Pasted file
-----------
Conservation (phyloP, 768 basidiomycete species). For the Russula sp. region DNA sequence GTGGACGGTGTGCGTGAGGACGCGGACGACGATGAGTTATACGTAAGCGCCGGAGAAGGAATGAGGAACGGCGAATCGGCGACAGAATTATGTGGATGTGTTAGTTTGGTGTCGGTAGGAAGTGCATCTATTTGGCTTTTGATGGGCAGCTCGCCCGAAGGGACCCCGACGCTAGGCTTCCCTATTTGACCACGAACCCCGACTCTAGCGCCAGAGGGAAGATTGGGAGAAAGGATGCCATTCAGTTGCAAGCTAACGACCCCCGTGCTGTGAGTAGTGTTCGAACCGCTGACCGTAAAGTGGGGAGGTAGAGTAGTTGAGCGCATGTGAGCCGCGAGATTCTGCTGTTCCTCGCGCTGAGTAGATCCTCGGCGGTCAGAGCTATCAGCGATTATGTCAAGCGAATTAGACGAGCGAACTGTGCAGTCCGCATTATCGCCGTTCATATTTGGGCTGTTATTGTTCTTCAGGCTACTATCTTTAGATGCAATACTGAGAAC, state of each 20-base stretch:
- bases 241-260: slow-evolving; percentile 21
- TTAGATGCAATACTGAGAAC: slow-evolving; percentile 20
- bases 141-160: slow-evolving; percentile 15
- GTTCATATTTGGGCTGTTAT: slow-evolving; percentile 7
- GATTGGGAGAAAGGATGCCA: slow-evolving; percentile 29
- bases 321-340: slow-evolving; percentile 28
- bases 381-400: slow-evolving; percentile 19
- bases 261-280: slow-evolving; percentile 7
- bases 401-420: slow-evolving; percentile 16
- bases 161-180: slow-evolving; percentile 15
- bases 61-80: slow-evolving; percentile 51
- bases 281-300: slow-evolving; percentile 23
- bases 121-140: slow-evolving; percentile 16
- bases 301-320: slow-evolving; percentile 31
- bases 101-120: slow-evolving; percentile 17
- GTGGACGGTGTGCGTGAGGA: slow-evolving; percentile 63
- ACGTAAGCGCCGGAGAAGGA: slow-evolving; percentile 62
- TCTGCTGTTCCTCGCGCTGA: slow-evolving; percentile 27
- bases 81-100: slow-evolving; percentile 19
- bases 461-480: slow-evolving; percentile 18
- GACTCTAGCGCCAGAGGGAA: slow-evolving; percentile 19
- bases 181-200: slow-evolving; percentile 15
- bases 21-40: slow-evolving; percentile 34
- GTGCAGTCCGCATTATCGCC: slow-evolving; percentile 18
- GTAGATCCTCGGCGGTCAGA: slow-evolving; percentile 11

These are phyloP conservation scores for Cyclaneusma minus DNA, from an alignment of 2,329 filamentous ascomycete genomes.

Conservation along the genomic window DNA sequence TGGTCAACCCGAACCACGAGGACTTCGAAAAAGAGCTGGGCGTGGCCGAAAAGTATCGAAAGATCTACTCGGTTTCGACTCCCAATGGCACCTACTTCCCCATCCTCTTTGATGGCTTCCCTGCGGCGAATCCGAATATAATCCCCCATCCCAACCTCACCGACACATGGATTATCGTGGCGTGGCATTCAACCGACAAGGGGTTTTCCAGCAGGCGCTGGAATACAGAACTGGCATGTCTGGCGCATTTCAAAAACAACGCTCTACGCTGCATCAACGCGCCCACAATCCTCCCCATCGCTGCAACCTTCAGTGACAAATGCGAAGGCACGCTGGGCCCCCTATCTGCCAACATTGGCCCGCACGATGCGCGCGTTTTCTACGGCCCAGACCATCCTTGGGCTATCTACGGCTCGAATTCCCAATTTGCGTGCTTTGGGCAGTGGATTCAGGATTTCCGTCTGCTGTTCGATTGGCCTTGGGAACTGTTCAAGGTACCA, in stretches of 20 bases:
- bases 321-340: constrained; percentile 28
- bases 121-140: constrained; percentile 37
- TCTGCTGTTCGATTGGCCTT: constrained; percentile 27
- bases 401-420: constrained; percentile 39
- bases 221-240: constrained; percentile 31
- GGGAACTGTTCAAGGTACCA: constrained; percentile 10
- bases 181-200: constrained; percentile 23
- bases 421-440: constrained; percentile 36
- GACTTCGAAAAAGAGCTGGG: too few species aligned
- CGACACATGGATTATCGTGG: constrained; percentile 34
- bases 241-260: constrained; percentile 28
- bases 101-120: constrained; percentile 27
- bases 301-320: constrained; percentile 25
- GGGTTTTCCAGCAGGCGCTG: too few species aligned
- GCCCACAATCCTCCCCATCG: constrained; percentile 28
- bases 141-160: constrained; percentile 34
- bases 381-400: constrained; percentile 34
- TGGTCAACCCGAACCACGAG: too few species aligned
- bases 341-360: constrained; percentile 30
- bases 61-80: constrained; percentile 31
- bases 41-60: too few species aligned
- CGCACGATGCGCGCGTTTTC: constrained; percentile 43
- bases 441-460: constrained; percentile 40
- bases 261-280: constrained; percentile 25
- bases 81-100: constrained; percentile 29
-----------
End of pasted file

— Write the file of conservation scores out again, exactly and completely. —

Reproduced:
Conservation (phyloP, 768 basidiomycete species). For the Russula sp. region DNA sequence GTGGACGGTGTGCGTGAGGACGCGGACGACGATGAGTTATACGTAAGCGCCGGAGAAGGAATGAGGAACGGCGAATCGGCGACAGAATTATGTGGATGTGTTAGTTTGGTGTCGGTAGGAAGTGCATCTATTTGGCTTTTGATGGGCAGCTCGCCCGAAGGGACCCCGACGCTAGGCTTCCCTATTTGACCACGAACCCCGACTCTAGCGCCAGAGGGAAGATTGGGAGAAAGGATGCCATTCAGTTGCAAGCTAACGACCCCCGTGCTGTGAGTAGTGTTCGAACCGCTGACCGTAAAGTGGGGAGGTAGAGTAGTTGAGCGCATGTGAGCCGCGAGATTCTGCTGTTCCTCGCGCTGAGTAGATCCTCGGCGGTCAGAGCTATCAGCGATTATGTCAAGCGAATTAGACGAGCGAACTGTGCAGTCCGCATTATCGCCGTTCATATTTGGGCTGTTATTGTTCTTCAGGCTACTATCTTTAGATGCAATACTGAGAAC, state of each 20-base stretch:
- bases 241-260: slow-evolving; percentile 21
- TTAGATGCAATACTGAGAAC: slow-evolving; percentile 20
- bases 141-160: slow-evolving; percentile 15
- GTTCATATTTGGGCTGTTAT: slow-evolving; percentile 7
- GATTGGGAGAAAGGATGCCA: slow-evolving; percentile 29
- bases 321-340: slow-evolving; percentile 28
- bases 381-400: slow-evolving; percentile 19
- bases 261-280: slow-evolving; percentile 7
- bases 401-420: slow-evolving; percentile 16
- bases 161-180: slow-evolving; percentile 15
- bases 61-80: slow-evolving; percentile 51
- bases 281-300: slow-evolving; percentile 23
- bases 121-140: slow-evolving; percentile 16
- bases 301-320: slow-evolving; percentile 31
- bases 101-120: slow-evolving; percentile 17
- GTGGACGGTGTGCGTGAGGA: slow-evolving; percentile 63
- ACGTAAGCGCCGGAGAAGGA: slow-evolving; percentile 62
- TCTGCTGTTCCTCGCGCTGA: slow-evolving; percentile 27
- bases 81-100: slow-evolving; percentile 19
- bases 461-480: slow-evolving; percentile 18
- GACTCTAGCGCCAGAGGGAA: slow-evolving; percentile 19
- bases 181-200: slow-evolving; percentile 15
- bases 21-40: slow-evolving; percentile 34
- GTGCAGTCCGCATTATCGCC: slow-evolving; percentile 18
- GTAGATCCTCGGCGGTCAGA: slow-evolving; percentile 11

These are phyloP conservation scores for Cyclaneusma minus DNA, from an alignment of 2,329 filamentous ascomycete genomes.

Conservation along the genomic window DNA sequence TGGTCAACCCGAACCACGAGGACTTCGAAAAAGAGCTGGGCGTGGCCGAAAAGTATCGAAAGATCTACTCGGTTTCGACTCCCAATGGCACCTACTTCCCCATCCTCTTTGATGGCTTCCCTGCGGCGAATCCGAATATAATCCCCCATCCCAACCTCACCGACACATGGATTATCGTGGCGTGGCATTCAACCGACAAGGGGTTTTCCAGCAGGCGCTGGAATACAGAACTGGCATGTCTGGCGCATTTCAAAAACAACGCTCTACGCTGCATCAACGCGCCCACAATCCTCCCCATCGCTGCAACCTTCAGTGACAAATGCGAAGGCACGCTGGGCCCCCTATCTGCCAACATTGGCCCGCACGATGCGCGCGTTTTCTACGGCCCAGACCATCCTTGGGCTATCTACGGCTCGAATTCCCAATTTGCGTGCTTTGGGCAGTGGATTCAGGATTTCCGTCTGCTGTTCGATTGGCCTTGGGAACTGTTCAAGGTACCA, in stretches of 20 bases:
- bases 321-340: constrained; percentile 28
- bases 121-140: constrained; percentile 37
- TCTGCTGTTCGATTGGCCTT: constrained; percentile 27
- bases 401-420: constrained; percentile 39
- bases 221-240: constrained; percentile 31
- GGGAACTGTTCAAGGTACCA: constrained; percentile 10
- bases 181-200: constrained; percentile 23
- bases 421-440: constrained; percentile 36
- GACTTCGAAAAAGAGCTGGG: too few species aligned
- CGACACATGGATTATCGTGG: constrained; percentile 34
- bases 241-260: constrained; percentile 28
- bases 101-120: constrained; percentile 27
- bases 301-320: constrained; percentile 25
- GGGTTTTCCAGCAGGCGCTG: too few species aligned
- GCCCACAATCCTCCCCATCG: constrained; percentile 28
- bases 141-160: constrained; percentile 34
- bases 381-400: constrained; percentile 34
- TGGTCAACCCGAACCACGAG: too few species aligned
- bases 341-360: constrained; percentile 30
- bases 61-80: constrained; percentile 31
- bases 41-60: too few species aligned
- CGCACGATGCGCGCGTTTTC: constrained; percentile 43
- bases 441-460: constrained; percentile 40
- bases 261-280: constrained; percentile 25
- bases 81-100: constrained; percentile 29